Are Canadians Receiving Value for Their Tax Dollars?

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posted June 20, 2006

Pop the champagne, Tax Freedom Day has finally arrived! This year, Canadians start working for themselves on June 19. In other words, we’ve worked each and every day from January 1 to June 18 to pay the total tax bill imposed on us by all levels of government. This of course translates into an awful lot of money.

In fact, the average Canadian family with two or more individuals will pay almost $36,650 in taxes.

While many Canadians happily pay their taxes to support the numerous government programs they believe are effective, a great many others are outraged at the level of taxation and the quality of government services they finance. With Tax Freedom Day having just passed, all Canadians should ask themselves whether or not they are getting value for the nearly 50 percent of their income they send to local, provincial and federal governments.

The question of value for money is not easily answered and indeed some perspective is needed.

First, consider that the average Canadian family’s total tax bill as a percentage of income has increased dramatically over the past 45 years. Back in 1961, the average family had an income of $5,000 and paid a total tax bill of $1,675. In other words, 33.5 percent of family income went to taxes. In 2006, the average family’s tax bill will consume 46.2 percent of their income. In fact, the average Canadian family now spends more of its income on taxes than it does on life’s basic necessities: food, shelter, and clothing combined.

Of course, as our taxes increased so too did the number and size of government programs. But are these programs being delivered in the most efficient manner and do they provide Canadians with the greatest value for their money?

Take our health care system, for example; most Canadians are acutely aware of the problems with the government’s monopoly on health care. Only Iceland and Switzerland spend more than Canada (age-adjusted) to deliver universal-access health care to their population. Despite that high level of spending, Canadians experience comparatively poor access to technology and doctors, and long waiting times for surgery.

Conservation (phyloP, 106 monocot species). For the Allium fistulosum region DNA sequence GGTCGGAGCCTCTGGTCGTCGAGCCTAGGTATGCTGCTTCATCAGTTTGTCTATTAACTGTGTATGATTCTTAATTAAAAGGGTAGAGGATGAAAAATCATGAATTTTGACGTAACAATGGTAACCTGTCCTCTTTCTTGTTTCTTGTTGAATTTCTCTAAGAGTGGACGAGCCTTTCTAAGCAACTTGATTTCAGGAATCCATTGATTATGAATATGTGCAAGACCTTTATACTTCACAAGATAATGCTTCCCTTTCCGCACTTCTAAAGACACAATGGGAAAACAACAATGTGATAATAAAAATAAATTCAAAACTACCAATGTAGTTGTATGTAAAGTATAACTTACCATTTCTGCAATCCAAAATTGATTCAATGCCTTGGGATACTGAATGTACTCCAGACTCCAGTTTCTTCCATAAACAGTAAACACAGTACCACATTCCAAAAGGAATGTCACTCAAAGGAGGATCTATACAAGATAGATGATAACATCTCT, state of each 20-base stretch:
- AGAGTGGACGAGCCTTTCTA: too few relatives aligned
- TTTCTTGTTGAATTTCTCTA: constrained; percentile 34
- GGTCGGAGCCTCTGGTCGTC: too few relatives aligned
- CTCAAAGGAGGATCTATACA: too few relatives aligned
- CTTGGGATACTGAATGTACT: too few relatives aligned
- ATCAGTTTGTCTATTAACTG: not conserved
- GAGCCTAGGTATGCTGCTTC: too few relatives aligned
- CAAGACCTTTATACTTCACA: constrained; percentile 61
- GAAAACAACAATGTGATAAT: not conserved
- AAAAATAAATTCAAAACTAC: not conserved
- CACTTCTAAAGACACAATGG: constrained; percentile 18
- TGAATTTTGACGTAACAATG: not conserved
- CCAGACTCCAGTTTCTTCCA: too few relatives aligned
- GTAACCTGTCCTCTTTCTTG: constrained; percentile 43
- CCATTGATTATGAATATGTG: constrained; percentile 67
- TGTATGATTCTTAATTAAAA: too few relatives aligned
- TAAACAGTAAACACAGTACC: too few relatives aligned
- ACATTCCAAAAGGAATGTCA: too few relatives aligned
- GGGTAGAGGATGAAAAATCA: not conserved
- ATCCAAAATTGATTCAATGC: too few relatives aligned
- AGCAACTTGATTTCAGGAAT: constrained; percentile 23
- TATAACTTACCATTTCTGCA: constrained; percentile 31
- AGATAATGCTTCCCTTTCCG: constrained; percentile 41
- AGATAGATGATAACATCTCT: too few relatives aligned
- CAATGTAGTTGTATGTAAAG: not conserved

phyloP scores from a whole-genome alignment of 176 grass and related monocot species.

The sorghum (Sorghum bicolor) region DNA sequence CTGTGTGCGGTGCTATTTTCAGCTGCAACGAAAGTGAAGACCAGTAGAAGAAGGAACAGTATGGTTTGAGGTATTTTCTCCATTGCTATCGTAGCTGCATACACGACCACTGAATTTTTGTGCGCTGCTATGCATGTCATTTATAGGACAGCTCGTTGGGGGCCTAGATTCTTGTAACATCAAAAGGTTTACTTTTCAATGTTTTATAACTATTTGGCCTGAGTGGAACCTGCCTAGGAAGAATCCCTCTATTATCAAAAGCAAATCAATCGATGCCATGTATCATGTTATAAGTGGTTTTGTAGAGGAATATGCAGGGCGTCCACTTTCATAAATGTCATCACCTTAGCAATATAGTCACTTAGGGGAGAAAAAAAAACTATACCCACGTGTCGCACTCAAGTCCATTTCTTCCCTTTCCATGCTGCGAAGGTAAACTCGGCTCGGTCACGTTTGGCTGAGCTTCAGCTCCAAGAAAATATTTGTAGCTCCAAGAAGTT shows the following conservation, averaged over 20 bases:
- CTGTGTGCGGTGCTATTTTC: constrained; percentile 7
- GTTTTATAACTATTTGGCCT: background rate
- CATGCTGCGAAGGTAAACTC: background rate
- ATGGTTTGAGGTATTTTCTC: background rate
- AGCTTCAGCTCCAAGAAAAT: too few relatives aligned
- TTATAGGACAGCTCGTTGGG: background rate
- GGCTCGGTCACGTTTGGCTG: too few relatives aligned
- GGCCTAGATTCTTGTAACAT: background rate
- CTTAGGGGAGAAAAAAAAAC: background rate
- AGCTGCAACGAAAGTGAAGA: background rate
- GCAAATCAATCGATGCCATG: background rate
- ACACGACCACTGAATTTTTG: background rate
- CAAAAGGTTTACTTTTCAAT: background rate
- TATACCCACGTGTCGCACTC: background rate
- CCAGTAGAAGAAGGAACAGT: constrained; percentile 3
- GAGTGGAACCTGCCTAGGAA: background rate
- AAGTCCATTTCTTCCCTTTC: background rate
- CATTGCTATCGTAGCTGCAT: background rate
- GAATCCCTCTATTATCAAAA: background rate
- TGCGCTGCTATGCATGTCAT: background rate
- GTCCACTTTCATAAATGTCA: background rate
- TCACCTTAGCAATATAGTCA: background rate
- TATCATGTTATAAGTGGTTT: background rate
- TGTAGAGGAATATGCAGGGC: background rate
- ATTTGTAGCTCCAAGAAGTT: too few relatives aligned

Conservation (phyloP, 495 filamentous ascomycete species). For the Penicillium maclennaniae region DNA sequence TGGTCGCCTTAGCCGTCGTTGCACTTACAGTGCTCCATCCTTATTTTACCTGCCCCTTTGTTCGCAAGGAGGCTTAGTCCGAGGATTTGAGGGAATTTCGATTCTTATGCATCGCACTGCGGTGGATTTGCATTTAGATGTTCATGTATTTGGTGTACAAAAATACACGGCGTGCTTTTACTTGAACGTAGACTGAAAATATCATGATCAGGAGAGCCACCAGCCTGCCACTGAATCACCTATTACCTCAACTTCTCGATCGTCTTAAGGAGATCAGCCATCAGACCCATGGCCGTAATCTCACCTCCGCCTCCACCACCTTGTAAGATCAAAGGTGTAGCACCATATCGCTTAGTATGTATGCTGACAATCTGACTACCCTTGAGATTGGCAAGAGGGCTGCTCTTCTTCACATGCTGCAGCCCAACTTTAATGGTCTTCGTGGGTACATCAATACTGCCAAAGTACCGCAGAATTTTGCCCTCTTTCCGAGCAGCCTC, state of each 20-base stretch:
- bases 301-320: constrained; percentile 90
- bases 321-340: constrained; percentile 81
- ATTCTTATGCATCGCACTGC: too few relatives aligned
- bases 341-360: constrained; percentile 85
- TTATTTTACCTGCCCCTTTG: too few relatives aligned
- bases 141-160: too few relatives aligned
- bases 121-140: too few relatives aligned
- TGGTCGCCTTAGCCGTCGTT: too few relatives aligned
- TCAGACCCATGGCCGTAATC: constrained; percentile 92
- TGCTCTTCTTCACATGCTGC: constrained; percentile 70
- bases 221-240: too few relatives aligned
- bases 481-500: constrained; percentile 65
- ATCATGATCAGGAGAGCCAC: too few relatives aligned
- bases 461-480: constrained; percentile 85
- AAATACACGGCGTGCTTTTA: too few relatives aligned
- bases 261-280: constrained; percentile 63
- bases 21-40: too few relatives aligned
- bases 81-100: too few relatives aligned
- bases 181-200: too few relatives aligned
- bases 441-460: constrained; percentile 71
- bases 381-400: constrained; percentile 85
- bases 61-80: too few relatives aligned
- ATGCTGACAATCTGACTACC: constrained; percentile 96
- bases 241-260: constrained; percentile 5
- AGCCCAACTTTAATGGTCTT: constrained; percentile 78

Similar patterns hold for social services, transportation, infrastructure, and a host of other government programs. In most cases, money is not the problem. In fact, Canada could reduce the amount spent on most of these programs and increase the benefits to Canadians through genuine reform.

In addition to the poor value for money we receive from many government programs, our tax dollars are often simply wasted; a fact highlighted by the firearm registry and the sponsorship scandal. Unfortunately, these are not isolated events. Canada’s Auditor General consistently finds case after case of waste, misrepresentation, incompetence, and self-interested public officials. In fact, a recent survey of reports from the Auditor General from 1992 to 2005 found 284 cases where program objectives were not achieved or taxpayer’s dollars were simply wasted.

Finally, let’s not forget that every time the government does take a dollar from the pockets of taxpayers, it comes at a significant cost to our economy. Our personal income tax system penalizes hard work, risk taking, and entrepreneurship through highly progressive tax rates. In addition, Canada maintain relatively high tax rates on capital, which produces lower rates of investment, lower productivity, and lower wages for Canadian workers. High tax rates end up costing Canadians much more than their tax bills show.

Ultimately, individual Canadian taxpayers must determine if their taxes are too high and whether or not they are getting value for their tax dollars. To answer that question, Canadians need to have a clear idea of the price we pay for government services -- in other words, our total tax bill. Tax Freedom Day is a simple, graphic measure of an average family’s total tax bill. At the very least, Canadians can use this metric to better hold their politicians to account for taxes they extract.

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